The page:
Aug 1, 2009
The Life and Legend of the Vampire Bat featured” />
It was a dark night and the cattle were sleeping peacefully on the farm. None of them noticed the intruders swooping down, making razor-sharp incisions in their skin through which they lapped up their victims’ blood. When they had had their fill, the small intruders left as quietly as they had come. Far from being fiction, this scene takes place every night somewhere in Central to South America, home of the vampire bat. Find out more about these blood-sucking creatures.
Given that vampire bats have a wingspan of only about eight inches (20 cm) and a body the size of an adult’s thumb, it would be easy to overlook these small creatures altogether – if it weren’t that is for their peculiar eating habit of feeding solely on blood, which has given them their name. In addition, vampire bats can not only fly but also creep, hop and run at speeds up to 5 miles (8 km) per hour, especially when startled. They also bite the feet and ankles of their prey, a fact that doesn’t make them any more popular.
Just a tiny mammal:
Image via Thinkquest
There are three species of vampire bats: the Common vampire bat (Desmodus rotundus), the White-winged vampire bat (Diaemus youngi) and the Hairy-legged vampire bat (Diphylla ecaudata). Apart from their eating habits, vampire bats can be distinguished from their fruit- and insect-eating cousins by their short, conical noses. Special thermo receptors aid the Common vampire bat in locating areas where the blood flows right under the skin of its prey.
Look at those sharp teeth!
Image via thatsweird
The Hairy-legged and White-winged vampire bat species feed on birds, whereas the Common vampire bat feeds on mammals and occasionally humans, usually when they are asleep. Rather than sucking blood, the bat makes a small, 1-5 mm deep incision with its razor-sharp upper front teeth and then laps up the blood. Bats do this so well that human victims report feeling nothing of the bite at all. No wonder, with a chemical agent in the blood that numbs the victim’s skin.
“I never felt a thing” – a typical vampire bat bite reaction:
Image via Belize Hank
The Common vampire bat uses its canine and molar teeth like a barber’s blade to shave away any hairs or fur on the victim’s skin. After all, who likes hair in their food? The bat’s upper incisors lack enamel which keeps them permanently as sharp as a razor. The animal’s saliva contains the anticoagulant draculin that prevents the victim’s blood from clotting, therefore guaranteeing a constant flow of blood.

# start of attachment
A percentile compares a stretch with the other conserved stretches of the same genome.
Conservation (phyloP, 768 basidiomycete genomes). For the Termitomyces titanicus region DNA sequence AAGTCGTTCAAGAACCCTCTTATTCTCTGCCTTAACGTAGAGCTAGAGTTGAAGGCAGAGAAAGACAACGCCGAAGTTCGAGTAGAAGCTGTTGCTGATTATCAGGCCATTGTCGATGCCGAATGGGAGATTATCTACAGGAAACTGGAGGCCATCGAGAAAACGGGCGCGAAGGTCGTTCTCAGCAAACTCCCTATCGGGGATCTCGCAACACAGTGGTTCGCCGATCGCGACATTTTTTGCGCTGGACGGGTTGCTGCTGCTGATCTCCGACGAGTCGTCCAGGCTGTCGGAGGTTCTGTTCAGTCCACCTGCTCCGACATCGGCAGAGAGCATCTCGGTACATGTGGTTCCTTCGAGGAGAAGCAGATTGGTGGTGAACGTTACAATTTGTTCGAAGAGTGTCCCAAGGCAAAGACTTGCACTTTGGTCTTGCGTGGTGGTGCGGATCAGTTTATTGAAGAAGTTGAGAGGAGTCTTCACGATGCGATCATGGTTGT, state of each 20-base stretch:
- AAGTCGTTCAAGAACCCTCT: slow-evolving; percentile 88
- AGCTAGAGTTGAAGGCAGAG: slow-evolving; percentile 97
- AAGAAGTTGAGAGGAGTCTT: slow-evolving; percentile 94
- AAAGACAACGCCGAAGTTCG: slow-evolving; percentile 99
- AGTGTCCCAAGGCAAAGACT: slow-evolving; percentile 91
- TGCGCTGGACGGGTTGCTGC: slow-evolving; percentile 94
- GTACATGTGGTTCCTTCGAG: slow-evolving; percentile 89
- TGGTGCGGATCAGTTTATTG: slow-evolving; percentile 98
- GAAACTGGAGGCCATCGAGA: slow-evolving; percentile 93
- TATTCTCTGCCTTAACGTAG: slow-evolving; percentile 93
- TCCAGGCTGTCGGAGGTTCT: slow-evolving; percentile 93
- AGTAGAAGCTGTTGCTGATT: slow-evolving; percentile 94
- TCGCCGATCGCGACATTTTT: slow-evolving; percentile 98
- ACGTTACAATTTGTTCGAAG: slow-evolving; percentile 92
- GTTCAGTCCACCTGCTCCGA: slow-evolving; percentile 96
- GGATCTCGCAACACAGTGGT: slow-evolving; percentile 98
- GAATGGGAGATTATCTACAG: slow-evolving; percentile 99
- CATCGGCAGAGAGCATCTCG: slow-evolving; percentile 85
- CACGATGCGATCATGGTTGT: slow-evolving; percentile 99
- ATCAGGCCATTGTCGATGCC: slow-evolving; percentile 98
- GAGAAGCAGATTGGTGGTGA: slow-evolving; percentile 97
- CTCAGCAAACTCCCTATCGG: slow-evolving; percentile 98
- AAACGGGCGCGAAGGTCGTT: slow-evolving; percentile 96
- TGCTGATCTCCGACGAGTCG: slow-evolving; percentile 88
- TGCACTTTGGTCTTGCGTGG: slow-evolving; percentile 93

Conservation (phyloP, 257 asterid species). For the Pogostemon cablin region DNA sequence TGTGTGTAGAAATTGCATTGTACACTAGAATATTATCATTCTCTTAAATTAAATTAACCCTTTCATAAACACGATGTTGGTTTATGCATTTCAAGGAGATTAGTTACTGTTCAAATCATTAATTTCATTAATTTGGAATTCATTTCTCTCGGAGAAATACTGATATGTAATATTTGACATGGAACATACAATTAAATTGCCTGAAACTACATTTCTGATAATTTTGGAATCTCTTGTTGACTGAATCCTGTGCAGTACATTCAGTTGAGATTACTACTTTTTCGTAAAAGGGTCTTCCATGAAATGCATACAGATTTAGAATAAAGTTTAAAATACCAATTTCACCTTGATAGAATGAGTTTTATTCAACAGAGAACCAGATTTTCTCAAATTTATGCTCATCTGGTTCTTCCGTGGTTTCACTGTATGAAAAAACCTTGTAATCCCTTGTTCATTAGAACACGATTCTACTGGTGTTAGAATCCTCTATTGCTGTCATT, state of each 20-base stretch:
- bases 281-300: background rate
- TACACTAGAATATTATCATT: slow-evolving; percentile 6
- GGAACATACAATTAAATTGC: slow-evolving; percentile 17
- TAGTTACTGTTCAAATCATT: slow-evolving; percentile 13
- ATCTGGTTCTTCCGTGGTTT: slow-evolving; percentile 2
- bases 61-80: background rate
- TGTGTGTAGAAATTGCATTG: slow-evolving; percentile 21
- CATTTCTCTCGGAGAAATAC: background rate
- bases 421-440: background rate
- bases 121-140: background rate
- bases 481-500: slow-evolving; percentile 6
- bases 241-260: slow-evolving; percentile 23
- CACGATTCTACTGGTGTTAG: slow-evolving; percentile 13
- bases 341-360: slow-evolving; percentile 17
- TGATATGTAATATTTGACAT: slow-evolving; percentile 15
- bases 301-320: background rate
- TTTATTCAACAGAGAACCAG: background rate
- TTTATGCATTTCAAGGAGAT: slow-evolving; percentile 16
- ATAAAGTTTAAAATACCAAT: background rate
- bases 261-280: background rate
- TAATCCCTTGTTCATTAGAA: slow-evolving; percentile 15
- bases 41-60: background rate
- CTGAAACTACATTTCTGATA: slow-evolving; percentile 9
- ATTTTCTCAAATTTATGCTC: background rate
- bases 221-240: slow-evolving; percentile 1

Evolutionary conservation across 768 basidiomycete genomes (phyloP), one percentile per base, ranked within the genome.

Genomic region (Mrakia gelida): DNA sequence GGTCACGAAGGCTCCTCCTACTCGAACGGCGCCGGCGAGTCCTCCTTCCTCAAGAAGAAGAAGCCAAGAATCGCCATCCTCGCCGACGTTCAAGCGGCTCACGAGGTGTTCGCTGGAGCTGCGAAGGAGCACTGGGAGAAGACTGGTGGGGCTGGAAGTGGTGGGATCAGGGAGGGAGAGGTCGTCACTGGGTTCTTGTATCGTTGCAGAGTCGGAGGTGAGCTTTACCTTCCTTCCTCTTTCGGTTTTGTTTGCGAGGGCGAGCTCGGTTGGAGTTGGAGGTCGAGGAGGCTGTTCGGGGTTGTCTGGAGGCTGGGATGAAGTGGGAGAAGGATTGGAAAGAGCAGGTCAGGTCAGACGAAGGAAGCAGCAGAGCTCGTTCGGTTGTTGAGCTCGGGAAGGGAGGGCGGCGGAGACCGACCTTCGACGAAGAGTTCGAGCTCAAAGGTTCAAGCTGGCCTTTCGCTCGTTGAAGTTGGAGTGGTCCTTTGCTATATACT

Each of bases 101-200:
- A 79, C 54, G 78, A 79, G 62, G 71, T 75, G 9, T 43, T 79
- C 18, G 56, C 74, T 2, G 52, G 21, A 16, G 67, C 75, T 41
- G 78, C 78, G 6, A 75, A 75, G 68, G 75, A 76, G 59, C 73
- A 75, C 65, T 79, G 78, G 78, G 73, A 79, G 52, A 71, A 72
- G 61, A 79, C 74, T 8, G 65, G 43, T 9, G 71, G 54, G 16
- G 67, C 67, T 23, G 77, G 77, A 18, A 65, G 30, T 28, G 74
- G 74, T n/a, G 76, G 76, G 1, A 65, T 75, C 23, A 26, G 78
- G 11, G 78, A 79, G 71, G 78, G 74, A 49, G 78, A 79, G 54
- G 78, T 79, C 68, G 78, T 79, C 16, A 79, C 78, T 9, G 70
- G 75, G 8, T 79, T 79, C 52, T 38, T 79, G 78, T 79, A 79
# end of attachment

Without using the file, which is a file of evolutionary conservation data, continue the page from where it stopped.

Just hangin’ around – Desmodus rotundus:
Here’s a video of four vampire bats attacking a sleeping pig. Be warned – it’s not for the squeamish!
The vampire bat’s bite is usually not harmful to the victim, who may lose up to one ounce (30 ml) of blood during one feed – half the bat’s body weight. However, there’s a chance of the wound getting infected or the bat carrying rabies, which has caused the death of a significant number of livestock in Latin American countries.
So innocent but wait till they grow up – White-winged vampire bat babies:
Image: Daniel Riskin
In fact, the problem is so severe that many countries engage in bat extermination, usually by setting their caves or other dwellings on fire or sealing the cave entrances. However, this has resulted in the destruction of beneficial bat species as well, which are responsible for pollinating a wide variety of plants or eating harmful insects.
This problem, the elimination of beneficial bats, has led to bat conservation efforts and teaching people about the different bat species, populations and habitats. It is actually not difficult to distinguish a Vampire bat cave from that of another bat species, as their black, semi liquid guano gives off a pungent, unpleasant odour that can be smelled even from a distance.
Looking at dinner – vampire bat transport:
But with everything in nature, there’s a purpose for everyone. The vampire bat’s saliva, with its unique properties, has given scientists important clues as to its positive uses in medicine. It was found to increase blood flow in stroke patients, for example, and to date prevents blood clotting better than any know medicine.
The news of blood-consuming bats first reached European shores after Columbus set foot in Trinidad in 1498, where it was mixed up with local legends and folklore resulting in the rich body of stories around vampires that we know today.
The “Vampire Bat” (1933) was a popular movie in the ‘30s:
Image via impawards
Source: 1, 2, 3, 4